Where does cork come from?
Corks are made out of… well, cork. It is harvested from a tree called “Quercus suber“, Latin for oak cork (chêne liège in French). These trees have a life expectancy of two to six hundred years. They primarily grow in countries that run along the coast of the Mediterranean Sea. This oak tree’s particular feature is its very thick bark (2 to 7 inches).
Those trees evolved to protect themselves from the harsh conditions of the forests near the Mediterranean sea. These forests experience frequent droughts, brush fires and temperature fluctuations. The outer bark is actually made of water-resistant cells that protects the delicate interior bark. It has a unique set of properties not found in any other naturally existing material. It is lightweight, rot resistant, fire resistant, termite resistant, impermeable to gas and liquid, soft and buoyant.
Starting around the 3rd century, its usage was already well known by the Egyptians and the Greeks who proudly used cork to seal their amphoras. The cork was then covered with resin or jute and locked in place with a wooden peg. The cork disappeared for a while once the Celts invented the barrel. The cork was no longer necessary as barrels used a round piece of wood covered with jute and wax. The cork came back around the 17th century, once glass became technologically viable for transportation and usable on a consumer level. It went through quite a few makeovers, in order to adapt with new various containers. It’s only in 1728 that it started being used for Champagne.
How are corks made?
A cork oak tree must be at least 25 years old before its bark can be harvested. Its cork can then be stripped every 9-15 years (depending on the region) for as long as the tree lives. Yes, the bark grows back which makes natural cork completely sustainable. The cork is stripped off during July and August using a long-handled hatchet to cut sections out of the bark. These sections are then pried away from the tree. Workers must be careful not to damage the inner layer of the bark, otherwise the bark won’t grow back. The cork slabs are then boiled and the rough outer layer of the bark is stripped away. Boiling the cork also softens it, making it easier to work with. From the slabs of cork, holes are punched out to make that notorious bottle stopper called cork. The corks are now treated and washed, a delicate procedure that requires most attention. The stoppers can at this time be printed or branded with names or logos before being shipped to their proud owners.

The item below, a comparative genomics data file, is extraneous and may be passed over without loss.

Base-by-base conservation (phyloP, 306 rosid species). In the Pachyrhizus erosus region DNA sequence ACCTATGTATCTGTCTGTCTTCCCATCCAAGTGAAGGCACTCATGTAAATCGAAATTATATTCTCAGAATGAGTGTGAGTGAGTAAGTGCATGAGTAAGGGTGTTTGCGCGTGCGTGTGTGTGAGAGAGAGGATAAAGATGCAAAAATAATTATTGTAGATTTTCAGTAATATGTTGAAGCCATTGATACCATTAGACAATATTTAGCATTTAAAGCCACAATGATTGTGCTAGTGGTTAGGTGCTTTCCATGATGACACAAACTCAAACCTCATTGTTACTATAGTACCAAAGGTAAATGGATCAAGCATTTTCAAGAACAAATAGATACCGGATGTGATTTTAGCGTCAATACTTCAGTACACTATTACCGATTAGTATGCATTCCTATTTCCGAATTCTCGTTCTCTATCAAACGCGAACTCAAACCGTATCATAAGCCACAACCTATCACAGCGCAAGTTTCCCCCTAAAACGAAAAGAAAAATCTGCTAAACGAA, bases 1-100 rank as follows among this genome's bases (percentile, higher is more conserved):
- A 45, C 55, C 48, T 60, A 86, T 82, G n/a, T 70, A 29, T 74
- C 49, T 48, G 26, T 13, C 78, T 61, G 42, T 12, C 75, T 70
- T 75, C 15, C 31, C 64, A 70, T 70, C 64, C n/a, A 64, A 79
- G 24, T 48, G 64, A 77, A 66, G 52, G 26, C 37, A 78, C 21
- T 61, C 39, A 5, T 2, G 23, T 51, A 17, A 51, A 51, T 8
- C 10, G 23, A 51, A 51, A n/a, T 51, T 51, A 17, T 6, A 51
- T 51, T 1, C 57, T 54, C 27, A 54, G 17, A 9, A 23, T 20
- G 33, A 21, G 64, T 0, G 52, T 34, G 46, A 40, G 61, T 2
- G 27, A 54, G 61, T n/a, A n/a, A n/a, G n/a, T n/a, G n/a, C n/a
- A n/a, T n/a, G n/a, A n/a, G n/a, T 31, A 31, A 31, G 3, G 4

This fabrication method leaves leftover slabs full of holes. This scrap is ground up, molded into large blocks and baked in ovens to make other cork products, such as roof insolation material, cork tile flooring, cork message boards, and more.
Cork contains a natural waxy substance called suberin. This substance makes cork impermeable to liquids and gas, and prevents the cork from rotting. However, based on the type of fabrication, a cork will let certain gases get in contact with the wine, a necessary symbiosis for proper aging. I’d like to see a screw cap do that! Well actually, it does… Grrr!! Modern screw tops are so precise that the winemaker can adjust the tightness of the seal to allow more or less outside air to enter, without the risk of cork taint.
A cork is not just a cork. The engineering and thought process behind its fabrication is quite complex and requires a group of engineers, chemists, and years of practice. Certain types of corks will be used for certain types of wine. It is important to determine precisely the needs and choose the right cork based on the following:
– wine type (white, red, or rosé)
– aging duration
– bottle characteristics
– bottling conditions
– shipping and stocking methods
– commercialization type
There’s literally a cork for every type and every usage. You want it? They have it.
Who makes corks?
There are quite a few companies from around the world that fabricate corks. The largest and most notorious group is located in Portugal. With more than 31 production units in the world, Amorim has been manufacturing corks since 1870. They proudly produce 3 billion corks per year. Another company called Portocork (also located in Portugal) focuses on producing only natural corks. Portugal is by far the largest producer of corks in the world. The country counts 45 companies that produce an average of 30 million corks per day! Nomacorc is an American company that produces 2 billion corks per year, though all synthetic.
Cool fact #2: Once upon a time, cork’s astringent characteristic became useful in medicine. The bark was used to stop the bleeding of wounds. Also, when burned, the ashes mixed with egg oil were an excellent remedy against hemorrhoids.
Check out Wine Cork Story [Part 2], where I explain the fundamental differences between the three primary closure styles!